Meet 2017 Golden Heart Finalist Emily Sullivan!

Today we’re welcoming the second of our fabulous Rebelle guests, 2017 Golden Heart Finalist in Historical Romance, Emily Sullivan!

Emily lives in West Hartford, Connecticut with her pizza man boyfriend and works as a college-level writing instructor and tutor. When she isn’t writing or reading, she is very slowly learning to play the piano. Her goal is to one day be able to play the theme from Murder, She Wrote.

Her nominated manuscript, The Price of Desire, is a late-Victorian historical romance. Here’s a blurb:

It has been three long years since the unconnected, unfashionable, and all together unremarkable Charlotte Alwyn was last a guest at Heathway, ancestral home of the powerful Winterfield family and her best friend, Lily Winterfield, when she escaped in the middle of the night to avoid her guardian’s ruthless scheme to marry her off. Now she is older, wiser, and determined to stop Lily from marrying the notorious Lord Eliot. But she didn’t count on Lord Eliot turning his much lauded charms on her instead, threatening to ruin her only friendship and her already tenuous place in society.

When she confronts his aloof cousin Edward about his lordship’s true intensions, a stolen moment with the man who has done nothing but glare at her since they met reveals an attraction she has never experienced, and she suspects that beneath his steely demeanor beats a lonely heart that could rival her own. However, Edward is not interested in hearts—hers, his, nor anyone else’s. What he needs is to secure a wealthy wife for his rakish, spendthrift cousin before they both go broke, and with her vast inheritance and lack of connections, Charlotte is the perfect target. Edward should be ecstatic, except he can’t stop thinking about or arguing with the headstrong, captivating, and wildly arousing young woman. But Edward is determined to let neither his growing desire nor his pesky conscience intervene with his cousin’s seduction. That is until fate throws a most tempting wrench into Edward’s best laid plans.

But as Charlotte delves deeper into her own mysterious past, the truth she has spent her life trying to uncover could ruin her chance at the love she has always wanted.

Ooh, doesn’t that sound like fun!! I love steely men who glare…and then slowly melt (siiiiigh). I’m looking forward to seeing The Price of Desire on bookshelves!!

Happily, Emily’s sitting down with us today for a lovely bit of drawing-room conversation. So grab your prettiest frock, ladies, find yourself a seat on one of our Ruby velvet divans, and help yourselves to some cucumber sandwiches and scones. I’ll start pouring the tea!


 Thanks so much for joining us today, Emily! And what a charming frock you’re wearing! Those who’ve joined us for these Finalist interviews in past years know my FAVORITE FAVORITE question is this: What was it like getting that phone call telling you you were a finalist?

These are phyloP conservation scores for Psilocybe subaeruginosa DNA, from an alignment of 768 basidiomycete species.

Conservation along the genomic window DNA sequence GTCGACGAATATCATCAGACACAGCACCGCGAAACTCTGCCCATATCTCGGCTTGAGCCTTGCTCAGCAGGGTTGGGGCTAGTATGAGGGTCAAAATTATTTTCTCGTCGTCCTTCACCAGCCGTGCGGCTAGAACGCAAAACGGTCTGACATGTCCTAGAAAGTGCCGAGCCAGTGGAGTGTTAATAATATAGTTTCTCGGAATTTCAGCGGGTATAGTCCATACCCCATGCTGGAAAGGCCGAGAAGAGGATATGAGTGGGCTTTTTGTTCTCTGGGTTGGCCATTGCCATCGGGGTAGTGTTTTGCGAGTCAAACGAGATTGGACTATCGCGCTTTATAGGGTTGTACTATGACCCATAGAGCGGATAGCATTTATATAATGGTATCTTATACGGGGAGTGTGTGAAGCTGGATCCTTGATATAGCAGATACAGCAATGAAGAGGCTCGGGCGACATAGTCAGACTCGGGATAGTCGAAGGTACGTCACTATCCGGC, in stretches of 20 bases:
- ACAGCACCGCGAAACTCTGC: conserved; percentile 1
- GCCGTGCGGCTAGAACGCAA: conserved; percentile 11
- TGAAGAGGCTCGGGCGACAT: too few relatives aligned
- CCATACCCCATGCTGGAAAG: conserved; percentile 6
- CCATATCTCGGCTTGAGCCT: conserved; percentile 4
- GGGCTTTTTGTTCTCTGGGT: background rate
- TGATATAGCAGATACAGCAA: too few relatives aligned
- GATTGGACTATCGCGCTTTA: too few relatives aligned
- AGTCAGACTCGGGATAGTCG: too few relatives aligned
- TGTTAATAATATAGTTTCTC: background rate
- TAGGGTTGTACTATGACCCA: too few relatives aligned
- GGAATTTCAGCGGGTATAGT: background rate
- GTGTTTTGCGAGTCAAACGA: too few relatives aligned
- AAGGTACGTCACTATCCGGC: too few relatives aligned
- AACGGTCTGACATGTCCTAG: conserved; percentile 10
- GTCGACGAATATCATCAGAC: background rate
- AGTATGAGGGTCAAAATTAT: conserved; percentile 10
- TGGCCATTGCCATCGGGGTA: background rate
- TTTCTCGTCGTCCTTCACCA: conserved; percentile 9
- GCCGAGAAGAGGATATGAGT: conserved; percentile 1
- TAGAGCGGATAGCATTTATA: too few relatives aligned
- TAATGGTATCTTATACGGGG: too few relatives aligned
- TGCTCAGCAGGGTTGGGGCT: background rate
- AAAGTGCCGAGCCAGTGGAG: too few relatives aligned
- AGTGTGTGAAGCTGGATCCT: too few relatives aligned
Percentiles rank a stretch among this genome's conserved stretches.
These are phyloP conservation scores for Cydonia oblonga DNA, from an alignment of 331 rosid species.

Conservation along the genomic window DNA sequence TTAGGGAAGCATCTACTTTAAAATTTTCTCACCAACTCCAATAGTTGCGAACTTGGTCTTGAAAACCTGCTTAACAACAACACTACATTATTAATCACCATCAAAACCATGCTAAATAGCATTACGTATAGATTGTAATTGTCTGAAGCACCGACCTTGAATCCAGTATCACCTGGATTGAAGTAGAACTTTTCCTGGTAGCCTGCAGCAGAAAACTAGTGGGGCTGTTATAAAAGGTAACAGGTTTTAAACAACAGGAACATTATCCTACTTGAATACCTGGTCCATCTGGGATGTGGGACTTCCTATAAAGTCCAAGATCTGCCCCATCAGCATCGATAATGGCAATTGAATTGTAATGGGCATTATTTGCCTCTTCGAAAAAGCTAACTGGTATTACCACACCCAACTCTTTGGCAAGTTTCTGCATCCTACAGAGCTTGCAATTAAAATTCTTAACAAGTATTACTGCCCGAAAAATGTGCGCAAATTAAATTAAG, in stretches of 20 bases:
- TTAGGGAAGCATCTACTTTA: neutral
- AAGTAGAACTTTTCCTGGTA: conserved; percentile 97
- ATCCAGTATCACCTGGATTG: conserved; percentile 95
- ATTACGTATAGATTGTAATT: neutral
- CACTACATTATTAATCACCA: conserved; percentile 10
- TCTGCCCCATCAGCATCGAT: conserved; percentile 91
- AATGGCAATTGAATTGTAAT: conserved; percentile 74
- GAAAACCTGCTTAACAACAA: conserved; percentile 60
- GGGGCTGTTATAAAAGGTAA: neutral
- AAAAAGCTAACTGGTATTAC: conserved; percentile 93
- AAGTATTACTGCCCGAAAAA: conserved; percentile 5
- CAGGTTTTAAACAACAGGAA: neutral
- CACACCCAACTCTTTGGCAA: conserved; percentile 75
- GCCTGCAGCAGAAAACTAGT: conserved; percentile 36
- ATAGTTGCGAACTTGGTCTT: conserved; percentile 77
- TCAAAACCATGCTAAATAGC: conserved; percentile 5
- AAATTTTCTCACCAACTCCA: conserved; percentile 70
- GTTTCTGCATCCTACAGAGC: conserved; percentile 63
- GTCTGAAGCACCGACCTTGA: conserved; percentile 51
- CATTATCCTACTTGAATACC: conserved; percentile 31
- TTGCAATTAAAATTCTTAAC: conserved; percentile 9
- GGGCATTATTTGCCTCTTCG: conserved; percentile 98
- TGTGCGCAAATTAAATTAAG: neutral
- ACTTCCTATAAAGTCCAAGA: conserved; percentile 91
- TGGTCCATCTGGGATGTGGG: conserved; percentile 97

I actually thought the finalist notifications went out on March 22nd, not the 21st. That morning I was on my way to work when I kept getting calls from an unknown number. I figured it was a telemarketer and ignored them. Then I went on Twitter and saw all the posts about the Golden Heart and that’s when I began to hope. I answered the phone the next time it rang and got the news! So far the best part about finaling has been connecting with the Rebelles. Writing can be a lonely pursuit at times, so it’s been lovely to be a part of such a supportive group.

Amen to that! Hold tight to your new Golden Heart sisters; trust me when I say those friendships will get you through a lot!! This is your first Golden Heart final, yes? Have you been writing long?

I’ve always wanted to be a writer. I started writing when I was a kid, but I didn’t get “serious” about my writing until college. I’ve mostly had articles and essays published and was very excited when my first short story was published in The Southampton Review this past winter. I would say I mostly write contemporary short stories that I guess would be categorized as literary fiction. In addition to my GH manuscript, I’ve also completed a couple of television pilots, but otherwise my documents folder is a graveyard of beginnings—short stories, a couple novels, screenplays—and for a long, long time the manuscript that would eventually become my GH manuscript was among them.

The Southhampton Review! That’s impressive! So you’re bringing a literary bent to your romance writing. Tell us a little more about your Golden Heart book and the process of writing it.

I got the initial idea many years ago while I was still in high school. I’ve always been interested in the Victorian period and love lush, romantic dramas, but the idea of actually writing one felt beyond me. Even still, I would write scraps of scenes over the years until sometime around 2009 I started working on the manuscript more regularly and it began to have a semblance of a plot. I would write a little, then set it aside for months and months and months. Mostly I worked on it when I didn’t want to work on other writing projects. I felt very intimidated by the Victorian setting as well as the love scenes, but to be honest I didn’t put much effort into getting better either.